Vænø and Glænø
Close to the coast of Sealand, off Holsteinborg, there once lay two wooded islands, Vænø and Glænø, on them were a village with a church and farms; they lay close to the coast, they lay close to each other, now there is only the one island left.
One night there was a terrible gale, the sea rose higher than it had done within living memory; the storm increased in violence; it was doomsday weather, it sounded as if the earth split asunder; the church bells were set ringing and tolled without human assistance.
During that night Vænø disappeared to the depths of the sea; it was as if the island had never existed. But since then, on many a summer’s night, at low tide in still, clear water, when the fisherman was out spearing eels by torchlight in the prow of his boat, he saw, with his keen eyesight, deep down beneath him the island of Vænø with its white church tower and the high church wall. ‘Vænø is waiting for Glænø,’ the legend had it; he saw the island, he heard the church bells tolling below, but he was wrong about the latter, it was assuredly the sound of the many wild swans that often lie on the surface here; they cluck and complain, as if one was hearing bells ringing from far off.
There was a time when there were still many people on Glænø who could remember that stormy night and that they, when young, had driven between the two islands at low tide, just as one nowadays can drive across, not far from Holsteinborg, to Glænø from the Sealand coast; the water only comes up to the hubs of the wheels. ‘Vænø is waiting for Glænø,’ people used to say, and that became a legend and a certainty.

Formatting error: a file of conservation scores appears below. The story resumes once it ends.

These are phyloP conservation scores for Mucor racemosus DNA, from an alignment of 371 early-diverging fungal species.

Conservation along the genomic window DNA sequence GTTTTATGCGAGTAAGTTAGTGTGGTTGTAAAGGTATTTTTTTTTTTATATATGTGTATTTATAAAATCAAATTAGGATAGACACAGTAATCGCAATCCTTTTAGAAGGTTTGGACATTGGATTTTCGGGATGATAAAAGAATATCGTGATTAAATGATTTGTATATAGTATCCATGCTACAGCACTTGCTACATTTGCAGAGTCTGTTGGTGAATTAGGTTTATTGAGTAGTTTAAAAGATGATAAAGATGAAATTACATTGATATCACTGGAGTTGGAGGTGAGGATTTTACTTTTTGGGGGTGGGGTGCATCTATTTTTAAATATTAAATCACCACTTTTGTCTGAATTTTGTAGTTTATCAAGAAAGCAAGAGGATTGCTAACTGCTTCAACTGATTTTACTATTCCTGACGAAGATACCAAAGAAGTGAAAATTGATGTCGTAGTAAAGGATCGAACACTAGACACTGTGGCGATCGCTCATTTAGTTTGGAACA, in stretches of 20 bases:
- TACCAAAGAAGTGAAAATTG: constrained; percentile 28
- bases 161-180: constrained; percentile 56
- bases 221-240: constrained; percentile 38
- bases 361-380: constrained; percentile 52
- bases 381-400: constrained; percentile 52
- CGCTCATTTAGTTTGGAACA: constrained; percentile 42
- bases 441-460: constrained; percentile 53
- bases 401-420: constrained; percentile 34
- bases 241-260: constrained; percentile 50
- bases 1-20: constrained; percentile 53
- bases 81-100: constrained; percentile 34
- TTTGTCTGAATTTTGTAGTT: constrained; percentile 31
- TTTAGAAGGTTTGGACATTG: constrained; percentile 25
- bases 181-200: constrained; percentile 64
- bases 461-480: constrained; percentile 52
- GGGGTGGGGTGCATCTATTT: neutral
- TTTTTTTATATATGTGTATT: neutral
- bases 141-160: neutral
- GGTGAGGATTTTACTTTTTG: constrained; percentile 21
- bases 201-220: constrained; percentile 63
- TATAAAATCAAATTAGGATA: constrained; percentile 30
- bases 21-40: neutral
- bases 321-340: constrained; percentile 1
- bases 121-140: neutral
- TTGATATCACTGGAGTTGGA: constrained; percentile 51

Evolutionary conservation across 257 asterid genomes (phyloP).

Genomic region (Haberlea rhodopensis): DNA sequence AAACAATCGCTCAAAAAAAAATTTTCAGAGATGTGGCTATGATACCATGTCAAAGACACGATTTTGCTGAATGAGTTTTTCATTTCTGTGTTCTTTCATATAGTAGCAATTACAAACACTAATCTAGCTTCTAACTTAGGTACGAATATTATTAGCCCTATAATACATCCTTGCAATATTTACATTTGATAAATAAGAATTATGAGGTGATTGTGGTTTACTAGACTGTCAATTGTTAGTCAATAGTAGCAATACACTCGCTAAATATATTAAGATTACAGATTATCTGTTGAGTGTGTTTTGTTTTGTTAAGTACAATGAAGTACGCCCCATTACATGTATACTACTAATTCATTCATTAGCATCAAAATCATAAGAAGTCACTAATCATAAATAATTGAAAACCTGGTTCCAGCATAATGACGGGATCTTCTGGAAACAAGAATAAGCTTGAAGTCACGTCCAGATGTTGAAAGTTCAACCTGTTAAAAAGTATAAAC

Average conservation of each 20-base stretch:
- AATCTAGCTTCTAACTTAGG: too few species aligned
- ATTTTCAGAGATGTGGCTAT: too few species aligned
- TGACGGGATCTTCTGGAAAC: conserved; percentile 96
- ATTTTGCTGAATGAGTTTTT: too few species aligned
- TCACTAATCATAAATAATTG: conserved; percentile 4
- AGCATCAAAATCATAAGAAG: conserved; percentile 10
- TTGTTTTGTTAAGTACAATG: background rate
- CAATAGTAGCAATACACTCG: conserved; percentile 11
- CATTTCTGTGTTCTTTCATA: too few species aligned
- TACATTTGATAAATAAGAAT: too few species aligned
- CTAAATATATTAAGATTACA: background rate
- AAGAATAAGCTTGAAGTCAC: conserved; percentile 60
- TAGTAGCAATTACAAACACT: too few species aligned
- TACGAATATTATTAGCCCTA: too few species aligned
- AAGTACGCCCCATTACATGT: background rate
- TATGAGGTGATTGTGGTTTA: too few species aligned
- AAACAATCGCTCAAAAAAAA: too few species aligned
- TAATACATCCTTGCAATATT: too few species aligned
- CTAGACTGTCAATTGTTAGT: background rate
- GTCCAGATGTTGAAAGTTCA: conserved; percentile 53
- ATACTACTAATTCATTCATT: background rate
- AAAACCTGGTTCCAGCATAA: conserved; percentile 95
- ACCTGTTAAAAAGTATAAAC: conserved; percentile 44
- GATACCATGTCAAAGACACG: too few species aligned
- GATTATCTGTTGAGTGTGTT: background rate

Many a young boy and girl lay in in bed on stormy nights and thought: tonight the hour will come when Vænø fetches Glænø. Fearfully, they said their Lord’s Prayer, fell asleep, had sweet dreams – and the following morning Glænø was still there with its woods and cornfields, its friendly farmsteads and hop gardens; the birds sang; the fallow deer leapt; the mole did not smell any sea-water as far as it could tunnel in the earth.
Even so, Glænø’s days are numbered; we are not able to say how many days there still are, but they are numbered – one fine morning the island will have disappeared.
You were perhaps down here by the shore only yesterday, saw the wild swans lying on the water between Sealand and Glænø, a sailing boat with taut sails glided past the wood thicket, you yourself drove across the shallow ford, there was no other possible route; the horses stomped in the water, it splashed up over the cart wheels.
You have travelled from this spot, are perhaps travelling some way out into the great wide world and after some years return once more: now you see the wood here fringing a large green stretch of meadowland where the hay smells sweetly outside decorative farmhouses. Where are you? Holsteinborg lies there still, resplendent with its gilded spires, but not close to the fjord, it lies higher inland; you walk through the wood, across fields down towards the shore – where is Glænø? You see no wooded island in front of you, you see open water. Has Vænø fetched Glænø, the island it had so long been waiting for? When did that stormy night take place when this came to pass, when the earth shook so that Holsteinborg was shifted many thousand hands’ breadths inland?
There was no stormy night, it was in broad daylight. Human ingenuity built a dike to keep out the sea, human ingenuity blew away the inland waters, linked Glænø to the mainland. The fjord has become a meadow with lush grass, Glænø has joined itself to Sealand. The old estate lies where it always did. It was not Vænø that fetched Glænø, it was Sealand that reached out with long dike arms and with the breathing of pumps blew and uttered the magic formula, the nuptial words, and Sealand received many acres of land as a wedding present. This is the truth, it has been registered, you can see it with your own eyes, the island Glænø has disappeared.